JD Sports snaps up an 8.3% stake in struggling Footasylum, triggering shares to almost double
- JD Sports bought nearly 8.7 million shares for 50p each
- The deal will be viewed as a vote of confidence in the future of Footasylum
- Its shares have plunged by more than two-thirds since they listed at 164p in November 2017
Shares in struggling Footasylum almost doubled after rival JD Sports splashed out £4.3 million on an 8.3 per cent stake in the business.
JD Sports, whose co-founder went on to set up the shoe shop in 2005, bought nearly 8.7 million shares for 50p each.
The High Street retailer said it plans to raise its stake from 8.3 per cent to as much as 29.9 per cent, but does not intend to make a takeover bid for Footasylum, whose shares jumped 90.3 per cent, or 26.2p, to 55.2p.
Shares in struggling Footasylum almost doubled after rival JD Sports splashed out £4.3 million on an 8.3 per cent stake in the business
The deal will be viewed as a vote of confidence in the future of Footasylum which has been struggling amid a downturn on the High Street.
Its shares have plunged by more than two-thirds since they listed at 164p in November 2017, 12 years after it was set up by David Makin, whose daughter Clare Nesbitt is chief executive.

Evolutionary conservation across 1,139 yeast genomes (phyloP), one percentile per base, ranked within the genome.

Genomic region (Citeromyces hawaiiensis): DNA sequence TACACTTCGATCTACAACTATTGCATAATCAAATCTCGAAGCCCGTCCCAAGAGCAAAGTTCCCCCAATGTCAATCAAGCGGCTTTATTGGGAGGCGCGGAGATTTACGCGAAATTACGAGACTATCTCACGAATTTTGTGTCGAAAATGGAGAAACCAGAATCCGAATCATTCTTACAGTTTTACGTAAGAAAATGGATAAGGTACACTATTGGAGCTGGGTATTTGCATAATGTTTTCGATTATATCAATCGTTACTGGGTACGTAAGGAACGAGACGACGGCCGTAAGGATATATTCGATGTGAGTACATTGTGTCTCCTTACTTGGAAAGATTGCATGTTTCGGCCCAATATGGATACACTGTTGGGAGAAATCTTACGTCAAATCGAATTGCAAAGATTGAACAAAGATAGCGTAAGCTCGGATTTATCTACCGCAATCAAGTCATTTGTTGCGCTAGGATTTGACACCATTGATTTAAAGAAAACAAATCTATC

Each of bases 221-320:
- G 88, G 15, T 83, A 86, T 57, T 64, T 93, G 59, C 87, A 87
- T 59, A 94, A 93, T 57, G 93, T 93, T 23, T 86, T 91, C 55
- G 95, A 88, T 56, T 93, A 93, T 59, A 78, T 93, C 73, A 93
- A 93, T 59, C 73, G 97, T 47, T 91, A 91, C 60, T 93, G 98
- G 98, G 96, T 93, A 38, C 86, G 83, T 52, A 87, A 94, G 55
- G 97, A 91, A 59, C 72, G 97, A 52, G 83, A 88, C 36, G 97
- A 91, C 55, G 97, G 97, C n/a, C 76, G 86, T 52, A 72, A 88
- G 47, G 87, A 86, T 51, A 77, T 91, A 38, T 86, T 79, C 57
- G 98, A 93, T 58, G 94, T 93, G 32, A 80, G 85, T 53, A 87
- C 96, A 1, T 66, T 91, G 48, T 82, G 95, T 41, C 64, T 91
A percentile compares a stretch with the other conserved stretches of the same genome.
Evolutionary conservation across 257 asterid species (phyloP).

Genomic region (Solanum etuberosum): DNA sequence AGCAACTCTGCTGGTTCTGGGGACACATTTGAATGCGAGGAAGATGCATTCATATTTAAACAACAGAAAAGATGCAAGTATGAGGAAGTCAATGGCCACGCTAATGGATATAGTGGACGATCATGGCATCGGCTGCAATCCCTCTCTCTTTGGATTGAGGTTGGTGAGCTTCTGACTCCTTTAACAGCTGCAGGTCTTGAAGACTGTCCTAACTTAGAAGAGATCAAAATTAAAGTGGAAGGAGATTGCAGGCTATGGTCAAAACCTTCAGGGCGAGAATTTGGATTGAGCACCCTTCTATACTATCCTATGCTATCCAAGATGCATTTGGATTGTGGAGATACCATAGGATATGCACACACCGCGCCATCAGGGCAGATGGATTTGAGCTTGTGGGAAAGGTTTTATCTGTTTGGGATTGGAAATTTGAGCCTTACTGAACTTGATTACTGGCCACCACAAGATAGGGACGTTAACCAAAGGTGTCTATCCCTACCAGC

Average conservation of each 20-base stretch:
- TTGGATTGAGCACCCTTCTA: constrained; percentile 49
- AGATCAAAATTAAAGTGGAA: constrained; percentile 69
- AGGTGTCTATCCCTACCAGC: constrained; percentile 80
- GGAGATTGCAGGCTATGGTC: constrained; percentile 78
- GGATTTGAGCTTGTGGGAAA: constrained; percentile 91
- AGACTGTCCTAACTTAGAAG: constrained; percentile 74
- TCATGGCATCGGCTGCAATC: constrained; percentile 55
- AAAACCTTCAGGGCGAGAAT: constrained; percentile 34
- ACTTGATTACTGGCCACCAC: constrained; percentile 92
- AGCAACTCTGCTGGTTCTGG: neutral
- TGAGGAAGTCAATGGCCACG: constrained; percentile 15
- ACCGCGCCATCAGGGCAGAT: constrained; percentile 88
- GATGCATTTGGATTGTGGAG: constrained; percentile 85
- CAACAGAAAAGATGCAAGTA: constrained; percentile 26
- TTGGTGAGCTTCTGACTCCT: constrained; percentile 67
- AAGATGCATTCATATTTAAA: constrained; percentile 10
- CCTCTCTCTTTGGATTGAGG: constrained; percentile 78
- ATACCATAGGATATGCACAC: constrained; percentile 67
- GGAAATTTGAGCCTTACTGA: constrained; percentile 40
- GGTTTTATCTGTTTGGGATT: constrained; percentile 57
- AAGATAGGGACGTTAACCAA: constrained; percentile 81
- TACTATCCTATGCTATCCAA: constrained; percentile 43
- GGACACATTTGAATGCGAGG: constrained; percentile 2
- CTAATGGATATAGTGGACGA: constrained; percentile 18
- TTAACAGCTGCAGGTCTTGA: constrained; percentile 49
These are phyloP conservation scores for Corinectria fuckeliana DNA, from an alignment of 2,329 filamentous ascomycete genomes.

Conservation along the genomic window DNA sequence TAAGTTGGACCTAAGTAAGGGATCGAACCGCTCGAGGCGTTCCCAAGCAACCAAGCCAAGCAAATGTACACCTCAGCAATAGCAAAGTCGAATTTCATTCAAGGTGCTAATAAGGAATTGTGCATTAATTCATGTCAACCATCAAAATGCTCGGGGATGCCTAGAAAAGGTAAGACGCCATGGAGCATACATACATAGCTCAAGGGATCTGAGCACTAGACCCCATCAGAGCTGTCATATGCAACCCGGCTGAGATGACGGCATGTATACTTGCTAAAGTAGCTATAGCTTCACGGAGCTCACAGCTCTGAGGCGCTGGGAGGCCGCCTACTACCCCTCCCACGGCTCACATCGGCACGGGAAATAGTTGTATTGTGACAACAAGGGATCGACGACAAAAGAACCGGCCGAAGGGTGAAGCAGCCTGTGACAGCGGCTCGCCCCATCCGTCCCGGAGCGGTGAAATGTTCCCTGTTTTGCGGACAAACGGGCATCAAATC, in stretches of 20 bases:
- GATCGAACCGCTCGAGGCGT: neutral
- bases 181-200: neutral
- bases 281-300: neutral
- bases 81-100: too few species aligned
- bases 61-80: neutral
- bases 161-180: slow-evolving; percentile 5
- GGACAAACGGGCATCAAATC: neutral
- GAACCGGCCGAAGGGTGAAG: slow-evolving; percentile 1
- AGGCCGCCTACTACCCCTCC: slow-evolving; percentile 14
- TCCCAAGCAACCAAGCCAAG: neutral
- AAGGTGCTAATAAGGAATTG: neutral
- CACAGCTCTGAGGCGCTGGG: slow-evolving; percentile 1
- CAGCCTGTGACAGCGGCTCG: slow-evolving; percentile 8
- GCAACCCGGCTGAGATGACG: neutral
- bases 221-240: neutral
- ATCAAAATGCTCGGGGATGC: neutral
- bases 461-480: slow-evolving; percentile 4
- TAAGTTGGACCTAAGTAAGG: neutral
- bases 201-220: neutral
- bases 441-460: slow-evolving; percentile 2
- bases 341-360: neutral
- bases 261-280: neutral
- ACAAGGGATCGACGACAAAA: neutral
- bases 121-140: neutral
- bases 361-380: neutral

Makin, 55, and business partner John Wardle, 74, had previously set up JD Sports from a single shop in Bury, Greater Manchester, in 1981.
The sale of their 45 per cent stake to Pentland Group in 2005 saw the duo pocket almost £46 million and subsequently resign from the board.
Footasylum was set up by David Makin and his daughter Clare Nesbitt (pictured) is chief executiv
That same year, Makin established Footasylum, a High Street retailer which like JD Sports is aimed at 16 to 24-year-olds desperate to get their hands on the latest Nike and Adidas trainers.
Nesbitt was the youngest ever boss of a FTSE-listed company when she led its flotation in 2017 at the age of 30.
Now 32, she joined Footasylum in 2010 as a merchandising assistant after graduating from the University of Manchester with a 2.1 in Economics.
She worked her way up to the top job in 2015 and is the biggest shareholder in the company with a 20.6 per cent stake. Her brother Thomas Makin, and sister Amy Mason, are the second and third largest shareholders, with a combined 36.4 per cent stake.
The combined value of the siblings’ investment is worth £31.5 million compared with £16.5 million at Friday’s closing price before shares shot up. Footasylum has 70 stores across the UK and an own-brand range called Kings Will Dream which is stocked by online retailers Asos and Amazon.
But it has suffered a difficult few months which has seen it dramatically slash prices in a desperate bid to shift stock.
In contrast, JD Sports posted a 5 per cent boost to sales over the Christmas period as many rivals struggled to attract customers to its stores.
A spokesman for JD Sports said: ‘This share purchase is a strategic investment for the group, which has confirmed today that it is not intending to make an offer for Footasylum.’